Unit One – Lifestyle, Health and Risk
A macromolecule is a giant molecule made from many repeating units. In Biology, polymers are long chains of biological molecules made up of units that can be pulled apart to form more simple substances e.g. starch can be broken down into glucose monomers. A polymer is formed when monomers link together. In order to do this a simple reaction occurs to bond the monomers together. This is called a condensation reaction and is where a molecule of water is removed. Not all polymers link this way, but starch and proteins do.
Carbohydrates are a very large group of biological molecules, with diverse functions. They are compounds containing carbon, hydrogen and oxygen. They are the most abundant organic compounds found in nature being produced by green plants and photosynthetic bacteria:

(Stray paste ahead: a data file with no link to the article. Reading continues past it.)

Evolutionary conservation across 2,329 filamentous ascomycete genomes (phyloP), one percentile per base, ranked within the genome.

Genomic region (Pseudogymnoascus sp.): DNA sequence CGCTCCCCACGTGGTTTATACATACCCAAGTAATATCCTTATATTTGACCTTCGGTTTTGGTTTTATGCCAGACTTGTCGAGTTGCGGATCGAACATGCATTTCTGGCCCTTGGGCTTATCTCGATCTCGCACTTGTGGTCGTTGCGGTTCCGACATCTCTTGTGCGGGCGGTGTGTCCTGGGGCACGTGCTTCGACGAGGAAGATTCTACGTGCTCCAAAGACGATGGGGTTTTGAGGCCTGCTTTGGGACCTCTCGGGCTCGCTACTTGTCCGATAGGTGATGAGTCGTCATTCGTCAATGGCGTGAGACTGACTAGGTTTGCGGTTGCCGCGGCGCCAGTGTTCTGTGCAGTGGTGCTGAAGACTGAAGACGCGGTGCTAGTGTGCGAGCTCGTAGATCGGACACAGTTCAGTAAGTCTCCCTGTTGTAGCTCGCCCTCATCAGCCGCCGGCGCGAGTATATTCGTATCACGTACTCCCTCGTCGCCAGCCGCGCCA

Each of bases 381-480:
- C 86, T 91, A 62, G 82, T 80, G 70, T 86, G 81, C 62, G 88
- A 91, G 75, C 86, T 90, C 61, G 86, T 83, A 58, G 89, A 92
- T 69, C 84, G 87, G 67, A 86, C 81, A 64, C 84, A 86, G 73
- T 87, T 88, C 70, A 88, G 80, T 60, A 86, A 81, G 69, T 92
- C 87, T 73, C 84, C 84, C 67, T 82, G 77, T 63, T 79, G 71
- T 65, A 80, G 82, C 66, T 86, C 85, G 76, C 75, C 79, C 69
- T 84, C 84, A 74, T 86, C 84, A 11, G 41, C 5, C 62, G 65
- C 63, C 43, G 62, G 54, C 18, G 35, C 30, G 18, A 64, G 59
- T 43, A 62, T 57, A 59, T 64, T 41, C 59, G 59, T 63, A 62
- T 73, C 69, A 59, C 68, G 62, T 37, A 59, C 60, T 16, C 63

6CO2 + 6H2O → C6H12O6 + 6O2
The small, simple ones are metabolic i.e. part of the cell’s reactions e.g. glucose, fructose, maltose. The larger ones are used for storage (of glucose) e.g. starch in plants and glycogen in animals. They are also structural e.g. cellulose in plant cell walls.
These are the simplest of the sugars, containing only one unit or monomer. They are sweet, soluble crystalline molecules of low molecular mass. Each contains an aldehyde (- CHO) or a ketone (- C=O) group. Monosaccharides have at least 3 carbon atoms in the molecule and the name ends in –ose. e.g:
Triose = 3-C sugar glyceraldehyde
Pentose = 5-C sugar ribose (in RNA)
Hexose = 6-C sugar glucose, fructose
How to build a glucose molecule:
The formula is C6H12O6 . Each carbon atom is bonded to another carbon, a hydrogen and a hydroxyl group (-OH) (except carbon 1, which has no –OH as it forms part of the aldehyde group). This can be written as a straight chain: